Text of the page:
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This article was published 22/10/2016 (1264 days ago), so information in it may no longer be current.
Affirmative action to revise outcomes is a bad idea. There… I have said the unthinkable. Now, before my friends and colleagues strike me off their invitation lists and my inbox groans under the weight of inbound indignation, I need to explain myself.
Let’s start at where the idea of affirmative action started. John F. Kennedy first referred to "affirmative action" in Executive Order 10925, which called for the employment of people "without regard to their race, creed, colour or national origin." Lyndon Johnson followed up with an even stronger statement as part of his "war on poverty."
The result of the ideals espoused by Kennedy and Johnson was to create a host of preferential hiring policies in government. Indeed, very quickly in the ’70s, the majority of black university graduates became employed in government. Large businesses climbed on board, as well. Black incomes shot up.
Throughout the economy, however, this success was not repeated. In small and medium-sized companies, it was and remains business as usual, since affirmative-action legislation often excludes them. Certainly black- and female-owned businesses are on the rise, but in the most dynamic part of the economy — high tech — the game is still played by white guys. When Steve Jobs and Steve Wozniak wanted to commercialize their ideas, they did not call in their black friends or their girlfriends (if they had any). They called on their network of white friends to offer pathways to finance and business connections.
The real "work" in an economy does not occur in the bureaucracies of government and its rules to make outcomes fairer. Rather, it is in the myriad of social and cultural practices that confer advantages in a multitude of ways, too. This is why parents scrimp to send their children to private school.
Affirmative-action programs would appear well-suited to reduce the economic costs of discrimination, but they can morph into a host of practices that transfer unfairness among disadvantaged groups like cooks handling a hot potato. University admissions has one of the most common approaches to affirmative action that reserve places for high achievers within the designated class.
In the United States, such quota systems have increased the numbers of black people attending universities, but the cost has been to deny entry to the children of Asian immigrants who tend to qualify for university in large numbers. Statistically, this was inevitable. If the total number of places at a university is fixed, reserving some for high achievers of a designated group will exclude the high achievers of other non-designated groups, some of which will have better scores than those in the designated group. Aside from unfairness, such decisions are economically inefficient.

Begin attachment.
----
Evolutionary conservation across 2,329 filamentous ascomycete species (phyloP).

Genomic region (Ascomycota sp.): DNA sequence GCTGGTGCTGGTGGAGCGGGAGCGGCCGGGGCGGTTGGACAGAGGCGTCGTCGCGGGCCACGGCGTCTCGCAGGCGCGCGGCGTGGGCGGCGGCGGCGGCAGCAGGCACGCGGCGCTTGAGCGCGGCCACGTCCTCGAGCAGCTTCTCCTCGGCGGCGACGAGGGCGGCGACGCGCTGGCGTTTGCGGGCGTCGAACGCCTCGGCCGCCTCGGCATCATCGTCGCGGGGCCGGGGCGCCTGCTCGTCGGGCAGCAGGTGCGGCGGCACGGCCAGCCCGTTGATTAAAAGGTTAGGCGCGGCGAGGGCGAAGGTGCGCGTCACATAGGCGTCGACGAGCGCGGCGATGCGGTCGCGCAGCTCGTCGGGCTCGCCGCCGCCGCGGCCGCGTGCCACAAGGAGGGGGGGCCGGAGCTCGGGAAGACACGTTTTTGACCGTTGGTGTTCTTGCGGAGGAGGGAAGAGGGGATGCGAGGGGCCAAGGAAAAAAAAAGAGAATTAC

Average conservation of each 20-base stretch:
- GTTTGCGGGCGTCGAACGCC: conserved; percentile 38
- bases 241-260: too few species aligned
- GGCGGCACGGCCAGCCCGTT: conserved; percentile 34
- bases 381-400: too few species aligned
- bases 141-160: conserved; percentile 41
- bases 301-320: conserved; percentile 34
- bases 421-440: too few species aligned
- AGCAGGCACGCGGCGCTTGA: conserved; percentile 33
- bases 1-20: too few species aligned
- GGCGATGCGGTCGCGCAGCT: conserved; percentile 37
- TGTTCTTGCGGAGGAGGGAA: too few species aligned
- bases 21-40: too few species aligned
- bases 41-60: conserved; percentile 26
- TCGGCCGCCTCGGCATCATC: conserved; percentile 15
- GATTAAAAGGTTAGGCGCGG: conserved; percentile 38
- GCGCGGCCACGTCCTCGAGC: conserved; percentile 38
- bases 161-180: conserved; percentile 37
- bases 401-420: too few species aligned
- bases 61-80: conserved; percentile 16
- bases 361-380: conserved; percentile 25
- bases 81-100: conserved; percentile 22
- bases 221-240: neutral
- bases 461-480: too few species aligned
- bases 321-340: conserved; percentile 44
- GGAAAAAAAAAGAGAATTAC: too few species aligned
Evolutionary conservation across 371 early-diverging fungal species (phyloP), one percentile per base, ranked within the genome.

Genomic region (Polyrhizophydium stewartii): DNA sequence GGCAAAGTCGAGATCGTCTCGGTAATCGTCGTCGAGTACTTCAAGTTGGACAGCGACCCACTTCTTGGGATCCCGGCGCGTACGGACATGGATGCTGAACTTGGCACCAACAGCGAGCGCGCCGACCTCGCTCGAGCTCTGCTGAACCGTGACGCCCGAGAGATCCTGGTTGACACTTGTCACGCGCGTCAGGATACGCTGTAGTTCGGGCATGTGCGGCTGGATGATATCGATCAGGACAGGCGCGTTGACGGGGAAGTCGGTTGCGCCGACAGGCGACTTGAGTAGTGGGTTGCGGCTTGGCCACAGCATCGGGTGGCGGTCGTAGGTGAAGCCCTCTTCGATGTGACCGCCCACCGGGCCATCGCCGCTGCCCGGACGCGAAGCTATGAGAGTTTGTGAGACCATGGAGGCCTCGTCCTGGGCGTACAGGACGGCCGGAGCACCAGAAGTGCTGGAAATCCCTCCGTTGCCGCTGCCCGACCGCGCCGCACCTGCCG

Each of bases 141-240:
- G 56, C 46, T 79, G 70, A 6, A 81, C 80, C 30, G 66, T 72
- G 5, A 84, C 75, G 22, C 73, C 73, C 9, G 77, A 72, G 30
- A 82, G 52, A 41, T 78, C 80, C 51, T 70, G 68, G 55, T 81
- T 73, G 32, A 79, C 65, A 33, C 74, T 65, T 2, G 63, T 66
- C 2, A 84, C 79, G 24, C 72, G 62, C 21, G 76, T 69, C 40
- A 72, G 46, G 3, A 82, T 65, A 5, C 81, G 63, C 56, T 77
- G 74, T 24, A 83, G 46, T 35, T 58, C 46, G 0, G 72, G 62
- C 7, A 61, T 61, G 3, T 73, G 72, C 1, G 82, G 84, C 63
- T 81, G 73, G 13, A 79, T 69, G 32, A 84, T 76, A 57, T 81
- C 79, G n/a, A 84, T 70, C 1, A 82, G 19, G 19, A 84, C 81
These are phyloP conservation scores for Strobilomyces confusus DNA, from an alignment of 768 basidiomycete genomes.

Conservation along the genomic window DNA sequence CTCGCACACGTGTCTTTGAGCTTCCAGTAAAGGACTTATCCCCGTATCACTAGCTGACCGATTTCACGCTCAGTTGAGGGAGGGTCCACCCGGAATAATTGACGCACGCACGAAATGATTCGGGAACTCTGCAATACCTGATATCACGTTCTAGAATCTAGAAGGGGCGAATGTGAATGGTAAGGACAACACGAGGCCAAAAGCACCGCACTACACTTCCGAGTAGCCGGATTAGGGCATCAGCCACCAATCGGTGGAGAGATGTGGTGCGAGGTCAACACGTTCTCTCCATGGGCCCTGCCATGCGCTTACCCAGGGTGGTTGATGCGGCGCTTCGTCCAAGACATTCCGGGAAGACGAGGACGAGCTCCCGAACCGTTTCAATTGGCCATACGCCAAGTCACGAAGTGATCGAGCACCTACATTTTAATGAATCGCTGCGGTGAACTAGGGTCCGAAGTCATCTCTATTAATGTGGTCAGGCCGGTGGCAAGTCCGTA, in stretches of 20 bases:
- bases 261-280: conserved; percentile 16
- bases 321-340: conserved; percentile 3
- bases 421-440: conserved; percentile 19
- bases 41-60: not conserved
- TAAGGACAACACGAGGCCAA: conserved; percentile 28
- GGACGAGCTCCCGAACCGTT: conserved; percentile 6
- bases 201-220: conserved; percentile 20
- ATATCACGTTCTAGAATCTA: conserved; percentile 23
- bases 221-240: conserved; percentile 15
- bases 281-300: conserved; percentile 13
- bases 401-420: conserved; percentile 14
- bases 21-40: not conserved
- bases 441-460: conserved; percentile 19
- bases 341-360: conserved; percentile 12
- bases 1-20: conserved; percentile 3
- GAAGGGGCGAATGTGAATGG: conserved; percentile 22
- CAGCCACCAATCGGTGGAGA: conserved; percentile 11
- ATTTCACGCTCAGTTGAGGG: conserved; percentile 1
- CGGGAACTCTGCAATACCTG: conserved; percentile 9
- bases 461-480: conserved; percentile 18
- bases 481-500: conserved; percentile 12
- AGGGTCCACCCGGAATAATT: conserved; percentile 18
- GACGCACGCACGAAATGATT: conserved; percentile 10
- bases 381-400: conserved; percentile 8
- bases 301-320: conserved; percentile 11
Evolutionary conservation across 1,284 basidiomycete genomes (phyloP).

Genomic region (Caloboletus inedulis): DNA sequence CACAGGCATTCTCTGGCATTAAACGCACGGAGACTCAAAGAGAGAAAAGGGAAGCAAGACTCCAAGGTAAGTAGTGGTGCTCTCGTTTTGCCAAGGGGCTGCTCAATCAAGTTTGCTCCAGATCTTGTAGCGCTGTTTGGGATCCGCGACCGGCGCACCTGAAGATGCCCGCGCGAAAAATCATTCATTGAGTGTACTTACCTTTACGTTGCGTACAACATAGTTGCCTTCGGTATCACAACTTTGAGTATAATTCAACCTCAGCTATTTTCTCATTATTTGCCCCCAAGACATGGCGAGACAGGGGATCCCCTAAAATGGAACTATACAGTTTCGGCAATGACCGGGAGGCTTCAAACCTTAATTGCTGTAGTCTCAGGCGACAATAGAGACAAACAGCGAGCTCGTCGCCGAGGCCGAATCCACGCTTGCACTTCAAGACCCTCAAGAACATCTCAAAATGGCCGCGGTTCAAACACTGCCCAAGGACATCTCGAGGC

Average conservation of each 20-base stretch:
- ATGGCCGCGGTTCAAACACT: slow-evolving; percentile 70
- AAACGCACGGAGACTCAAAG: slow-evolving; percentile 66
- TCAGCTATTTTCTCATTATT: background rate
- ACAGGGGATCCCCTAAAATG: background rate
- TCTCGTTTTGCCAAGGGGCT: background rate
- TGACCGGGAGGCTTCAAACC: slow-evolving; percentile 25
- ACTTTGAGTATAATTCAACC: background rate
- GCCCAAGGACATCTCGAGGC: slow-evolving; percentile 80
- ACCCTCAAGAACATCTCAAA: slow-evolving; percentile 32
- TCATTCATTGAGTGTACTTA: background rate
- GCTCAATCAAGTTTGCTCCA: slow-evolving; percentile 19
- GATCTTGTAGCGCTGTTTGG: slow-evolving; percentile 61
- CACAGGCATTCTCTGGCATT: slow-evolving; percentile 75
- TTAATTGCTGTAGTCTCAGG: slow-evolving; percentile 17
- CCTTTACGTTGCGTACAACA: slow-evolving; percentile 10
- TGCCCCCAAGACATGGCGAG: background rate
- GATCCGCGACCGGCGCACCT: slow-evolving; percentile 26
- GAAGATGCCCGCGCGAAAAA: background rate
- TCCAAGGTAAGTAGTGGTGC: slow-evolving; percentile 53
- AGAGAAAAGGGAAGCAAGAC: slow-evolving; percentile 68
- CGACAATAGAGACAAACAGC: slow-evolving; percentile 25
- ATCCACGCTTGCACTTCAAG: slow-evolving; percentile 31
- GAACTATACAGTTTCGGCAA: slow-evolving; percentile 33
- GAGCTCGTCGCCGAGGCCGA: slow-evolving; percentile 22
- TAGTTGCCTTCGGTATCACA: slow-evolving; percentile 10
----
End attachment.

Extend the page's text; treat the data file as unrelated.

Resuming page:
Affirmative-action programs that designate employment positions or university slots are intended to attack the outcome of a long process of discrimination on the basis of any attribute not related to work or academic productivity.
George Stigler, the Nobel laureate from the University of Chicago, applied economic theory to clarify the economic cost of discrimination. When an employer chooses not to hire, or to underpay or award slow promotion to a particular group, Stigler argued not only the disadvantaged group feels the impacts, but when that disadvantaged group grows in proportion, such as is the case with women, we all bear the cost of discrimination as we fail to engage the best and the brightest.
Let’s consider something closer to home. The percentage of females attending the University of Manitoba has steadily risen over the last 50 years, starting from 15 per cent in 1960 to currently 54 per cent, a number that has held steady for the last decade.
Now consider the percentage of women in undergraduate nursing, the quintessential "female" occupation, is 86 per cent; some may be surprised 14 per cent of nursing undergrads are men, but this number has not changed much in 15 years. In engineering, traditionally a "male" occupation, 25 per cent of undergrads are women, a number that has also remained unchanged for 15 years. If we were to dial back to 1960, nursing and engineering would be overwhelmingly female and male, respectively.
But is a 50-50 gender parity the ideal? If, in the name of affirmative action, we were to mandate that these faculties maintain a 50-50 gender on admission, we would exclude better-qualified women from nursing and better-qualified men from engineering.
Designating an outcome is rather like the International Olympic Committee deciding we need diversity in the 100-metre sprint. It could start me on the 75-metre line and make Usain Bolt start at zero. It would be an exciting photo finish, watched only by my family, and completely destroy the Olympics.
Affirmative action is vital to a just society and efficient economy, but only if it means correcting the earliest disadvantages that create inequality of opportunity. Affirmative action that mandates end outcomes, such as designating spots at university, corporate board positions, or the roster of Supreme Court justices, creates its own unfairness and reduces our collective economic well-being.
Gregory Mason is an associate professor of economics at the University of Manitoba and a senior consultant at PRA Inc. His views are his own.
Updated on Saturday, October 22, 2016 at 9:13 AM CDT: Cutline fixed.